One of the two kids books that really impressed me: Aprés by the incredible artist Laurent Moreau (in French language).
This will be the last part of my Frankfurt Book Fair follow-up. Let’s finish with two kids books that really fascinated me – one in French and one in English. But I think that kids would get the ideas of those books in any language.
Have a wonderful start into the new week!
Aprés (“After”) by Laurent Moreau:
“After the rage, there comes the silence. After a long silence, I don’t know what to say.”
Artist Laurent Moreau captures the mindset of a kid in beautiful pictures. For me, this book was love at first sight and I really wish for an English (or even better) German edition of it!
“After winter, the spring brings back the colors.”
Book of Bones – 10 Record-Breaking Animals by Gabrielle Balkan and illustrated by Sam Brewster:
A wonderful book that really has a different way of explaining nature…
…by first showing pictures of animal skeletons, asking “Who am I?” …
… and finally showing the accompanying animal plus some interesting facts about it.
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Sophie Kinsella’s book may be falling into the category of chick lit. But hey, who cares – sometimes a girl needs a little bit dreaming away and relaxing her mind. Sitting on the top of the mountains, on a bench in the sunshine in front of an alpine hut and waiting for my friends to come back from their skiing adventures, there could have been no better distraction for me than to read Wedding Night by Sophie Kinsella.
It’s about the girl Lottie who thinks that her long-time boyfriend will propose very soon. When he didn’t, she breaks up with him quite spontaneously. Then, out of the blue, she gets a call from her first love. When he proposes on the very first date – after they didn’t see each other since they were teens – Lottie believes in fate and says YES.
Lottie’s older sister Fliss can’t believe she’s doing something so crazy. She is in the mid of a divorce herself and to save her little sister from making this sad experience she does everything to prevent the wedding …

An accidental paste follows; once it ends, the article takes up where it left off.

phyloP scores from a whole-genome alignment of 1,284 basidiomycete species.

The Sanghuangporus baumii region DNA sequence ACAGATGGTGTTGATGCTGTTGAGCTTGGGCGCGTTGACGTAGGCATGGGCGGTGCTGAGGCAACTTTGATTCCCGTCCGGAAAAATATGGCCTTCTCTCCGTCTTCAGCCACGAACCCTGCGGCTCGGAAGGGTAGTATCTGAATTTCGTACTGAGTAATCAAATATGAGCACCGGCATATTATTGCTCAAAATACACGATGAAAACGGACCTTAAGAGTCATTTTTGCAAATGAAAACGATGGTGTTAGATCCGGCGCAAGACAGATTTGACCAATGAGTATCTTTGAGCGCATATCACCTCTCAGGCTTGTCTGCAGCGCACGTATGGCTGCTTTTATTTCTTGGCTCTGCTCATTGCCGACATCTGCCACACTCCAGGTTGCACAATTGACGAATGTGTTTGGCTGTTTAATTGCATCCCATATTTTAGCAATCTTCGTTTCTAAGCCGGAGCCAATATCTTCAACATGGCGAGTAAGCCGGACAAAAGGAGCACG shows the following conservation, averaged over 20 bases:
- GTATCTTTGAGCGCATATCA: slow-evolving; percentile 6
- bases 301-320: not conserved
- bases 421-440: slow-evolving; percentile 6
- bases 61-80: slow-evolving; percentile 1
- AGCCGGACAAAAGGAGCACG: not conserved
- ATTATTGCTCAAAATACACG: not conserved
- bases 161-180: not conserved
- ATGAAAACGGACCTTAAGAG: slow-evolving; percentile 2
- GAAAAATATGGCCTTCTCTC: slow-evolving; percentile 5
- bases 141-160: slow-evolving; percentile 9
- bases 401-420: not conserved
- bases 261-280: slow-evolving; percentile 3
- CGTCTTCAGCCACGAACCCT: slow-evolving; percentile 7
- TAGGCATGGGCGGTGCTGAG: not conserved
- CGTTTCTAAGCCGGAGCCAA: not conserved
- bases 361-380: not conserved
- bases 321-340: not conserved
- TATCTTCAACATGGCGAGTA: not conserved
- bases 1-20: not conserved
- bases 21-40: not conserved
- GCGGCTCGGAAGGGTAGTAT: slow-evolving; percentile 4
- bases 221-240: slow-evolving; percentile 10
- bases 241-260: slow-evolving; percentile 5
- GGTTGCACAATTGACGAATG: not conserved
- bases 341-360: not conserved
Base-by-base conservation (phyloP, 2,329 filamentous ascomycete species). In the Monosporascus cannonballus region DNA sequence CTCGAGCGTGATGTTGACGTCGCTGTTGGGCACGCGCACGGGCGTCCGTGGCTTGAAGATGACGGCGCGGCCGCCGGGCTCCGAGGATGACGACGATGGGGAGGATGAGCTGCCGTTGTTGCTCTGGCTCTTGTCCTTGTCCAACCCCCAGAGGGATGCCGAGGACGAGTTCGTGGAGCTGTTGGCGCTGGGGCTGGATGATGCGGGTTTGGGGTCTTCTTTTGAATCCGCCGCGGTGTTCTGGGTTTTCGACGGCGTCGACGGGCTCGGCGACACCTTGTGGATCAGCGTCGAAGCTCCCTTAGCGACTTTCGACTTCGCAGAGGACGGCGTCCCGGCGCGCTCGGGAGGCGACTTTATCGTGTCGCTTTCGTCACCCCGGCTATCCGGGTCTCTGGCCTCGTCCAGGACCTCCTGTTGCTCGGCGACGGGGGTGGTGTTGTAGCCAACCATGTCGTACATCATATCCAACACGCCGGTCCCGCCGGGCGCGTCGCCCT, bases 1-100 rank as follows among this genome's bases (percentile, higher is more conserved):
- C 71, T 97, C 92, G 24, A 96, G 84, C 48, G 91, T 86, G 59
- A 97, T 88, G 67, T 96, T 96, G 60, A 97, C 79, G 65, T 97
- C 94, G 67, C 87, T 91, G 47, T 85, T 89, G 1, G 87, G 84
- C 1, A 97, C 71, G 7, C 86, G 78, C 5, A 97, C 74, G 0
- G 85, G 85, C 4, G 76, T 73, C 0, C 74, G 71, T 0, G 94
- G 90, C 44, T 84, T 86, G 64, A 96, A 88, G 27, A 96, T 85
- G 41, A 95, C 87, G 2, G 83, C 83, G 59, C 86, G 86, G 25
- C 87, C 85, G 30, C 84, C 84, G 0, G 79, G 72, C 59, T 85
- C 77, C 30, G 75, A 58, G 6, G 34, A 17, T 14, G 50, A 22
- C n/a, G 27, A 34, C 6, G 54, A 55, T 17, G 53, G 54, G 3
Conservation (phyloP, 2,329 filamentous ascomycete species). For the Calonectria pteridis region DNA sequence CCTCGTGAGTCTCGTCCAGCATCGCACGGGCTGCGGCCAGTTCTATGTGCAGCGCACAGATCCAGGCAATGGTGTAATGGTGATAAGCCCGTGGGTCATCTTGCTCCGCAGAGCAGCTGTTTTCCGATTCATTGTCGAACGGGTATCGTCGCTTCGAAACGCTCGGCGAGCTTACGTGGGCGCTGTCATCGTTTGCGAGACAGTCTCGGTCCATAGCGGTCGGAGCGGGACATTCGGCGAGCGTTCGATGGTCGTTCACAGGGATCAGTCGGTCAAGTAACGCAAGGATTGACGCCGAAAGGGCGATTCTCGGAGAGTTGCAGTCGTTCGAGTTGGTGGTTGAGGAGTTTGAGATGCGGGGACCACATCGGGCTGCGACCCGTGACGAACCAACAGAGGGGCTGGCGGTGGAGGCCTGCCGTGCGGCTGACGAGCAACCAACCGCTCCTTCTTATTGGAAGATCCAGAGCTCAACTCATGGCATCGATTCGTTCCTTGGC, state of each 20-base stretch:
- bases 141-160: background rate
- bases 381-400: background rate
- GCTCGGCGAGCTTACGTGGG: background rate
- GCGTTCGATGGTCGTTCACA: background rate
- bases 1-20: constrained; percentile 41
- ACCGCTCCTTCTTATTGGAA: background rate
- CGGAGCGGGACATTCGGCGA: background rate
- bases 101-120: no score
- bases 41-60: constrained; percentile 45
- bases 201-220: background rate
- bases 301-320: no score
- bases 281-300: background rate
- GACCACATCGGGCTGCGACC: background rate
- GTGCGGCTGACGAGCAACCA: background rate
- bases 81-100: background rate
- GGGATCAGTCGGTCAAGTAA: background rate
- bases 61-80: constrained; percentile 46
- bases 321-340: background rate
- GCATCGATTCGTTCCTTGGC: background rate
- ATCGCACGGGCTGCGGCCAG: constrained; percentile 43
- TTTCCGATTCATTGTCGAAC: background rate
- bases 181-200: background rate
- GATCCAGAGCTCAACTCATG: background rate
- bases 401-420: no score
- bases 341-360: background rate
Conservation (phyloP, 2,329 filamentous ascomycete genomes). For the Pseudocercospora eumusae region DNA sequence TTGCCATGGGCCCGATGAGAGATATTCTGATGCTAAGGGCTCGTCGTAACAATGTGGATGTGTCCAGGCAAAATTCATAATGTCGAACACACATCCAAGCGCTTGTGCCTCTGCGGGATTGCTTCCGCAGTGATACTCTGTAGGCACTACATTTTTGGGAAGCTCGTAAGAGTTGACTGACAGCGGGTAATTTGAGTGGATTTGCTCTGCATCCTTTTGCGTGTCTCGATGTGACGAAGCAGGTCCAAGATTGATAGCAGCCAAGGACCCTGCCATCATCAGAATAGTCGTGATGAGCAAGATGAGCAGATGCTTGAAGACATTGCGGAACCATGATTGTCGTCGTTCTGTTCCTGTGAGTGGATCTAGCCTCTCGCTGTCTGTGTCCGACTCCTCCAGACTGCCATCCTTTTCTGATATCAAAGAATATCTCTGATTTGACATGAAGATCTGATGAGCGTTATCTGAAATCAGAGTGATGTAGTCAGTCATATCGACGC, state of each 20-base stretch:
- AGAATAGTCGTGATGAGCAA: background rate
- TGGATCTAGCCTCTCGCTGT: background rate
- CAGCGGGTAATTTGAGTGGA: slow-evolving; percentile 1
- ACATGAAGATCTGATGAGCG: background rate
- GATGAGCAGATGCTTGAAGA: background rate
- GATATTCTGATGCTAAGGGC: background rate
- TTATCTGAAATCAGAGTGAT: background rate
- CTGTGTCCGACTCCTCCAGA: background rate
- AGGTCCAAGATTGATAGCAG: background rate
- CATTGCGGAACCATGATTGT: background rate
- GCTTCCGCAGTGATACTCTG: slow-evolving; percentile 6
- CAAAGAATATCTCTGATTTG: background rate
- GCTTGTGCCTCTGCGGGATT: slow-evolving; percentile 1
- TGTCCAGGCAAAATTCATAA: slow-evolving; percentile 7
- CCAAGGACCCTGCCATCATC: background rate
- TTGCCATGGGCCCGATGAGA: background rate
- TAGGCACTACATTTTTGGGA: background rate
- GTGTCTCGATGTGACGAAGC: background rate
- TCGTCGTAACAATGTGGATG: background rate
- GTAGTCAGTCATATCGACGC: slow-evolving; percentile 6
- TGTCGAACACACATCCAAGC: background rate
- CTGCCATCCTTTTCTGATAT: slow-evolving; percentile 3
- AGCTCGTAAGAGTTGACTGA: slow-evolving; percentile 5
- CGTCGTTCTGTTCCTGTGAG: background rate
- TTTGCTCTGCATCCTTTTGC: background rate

It’s great fun to follow the sisters paths – especially since it is written from both perspectives, Fliss’ and Lottie’s. So, the reader can understand both intentions. Wonderful (chick lit) read!
I wish you a weekend full of relaxing hours for your minds!
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I didn’t read the novel The Summer without Men because the reviews were fantastic when it came out last year. I didn’t read it because of the famous author, Siri Hustvedt, the wife of the not less famous (and incredible) Paul Auster. I just read this one because of its title and all the implications that came with it for me: A summer without Men? What could that look like and would it be something I should try out myself? Yes, I should definitely try this one… but I know me too well, always on search for drama, the person I am. Unfortunately…
The heroine Mia of Siri Hustvedt’s book is nothing like me. She’s an elderly woman, mother of an adult daughter, wife to a famous scientist and daughter herself to an active mother, living still in the small village Mia did grow up. And that’s exactly where she escaped to after having had a mental crack up as reaction of her husband’s decision to pause the marriage because of a younger women from his lab (later always be titled as „the pause“). Mia spends a whole summer with her mother and her mother’s extraordinary friends („the swans“), the girls of her poetry class and her neighbor, a young mother dealing with her own relationship problems herself. Slowly, Mia starts to process her current situation, to analyze her past and to develop a new future perspective.
Maybe I read this book for the wrong reasons, but in the end I can totally say that it was the best book I read for a very long time. It’s a master piece with a simple plot that touches aspects of all of our lives and relationships and offers a poetic language mixed with a big portion of humor that is unexpected and fantastic! A totally re-read (And that’s something I do very, very seldom)!
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I don’t want to say too much today about Wendy Cope -this great poet that convinced me to read my first english poems ever- or her work, which I find so extraordinary that I even used it as a citation in my PhD thesis. Just that I fell in love with her words immediately and this collection of selected poems from 1979-2006 made it easy to dig into her work since this edition identifies the references, and background information, which gives readers a completely new inside into her poetry.
These are some of my favorites:
Two Cures for Love
1. Don’t see him. Don’t phone or write a letter.
2. The easy way: get to know him better.
A Christmas Poem
At Christmas little children sing and merry bells jingle,
The cold winter air makes our hands and faces tingle
And happy families go to church and cheerily they
And the whole business in unbelievable dreadful, if
After the Lunch
On Waterloo Bridge, where we said our goodbyes,
The weather conditions bring tears to my eyes.
I wipe them away with a black woolly glove
And try not to notice I’ve fallen in love.
On Waterloo Bridge I am trying to think:
This is nothing. You’re high on the charm and the drink.
But the juke-box inside me is playing a song
That says something different. And when was it wrong?
On Waterloo Bridge with the wind in my hair
I am tempted to skip. You’re a fool. I don’t care.
The head does its best but the heart is the boss –
I admit it before I am halfway across.
All three poems excerpts from Wendy Cope’s book Two Cures for Love.
More information about Wendy Cope and her work: Wikipedia, Poetry Archive, British Council Literature.
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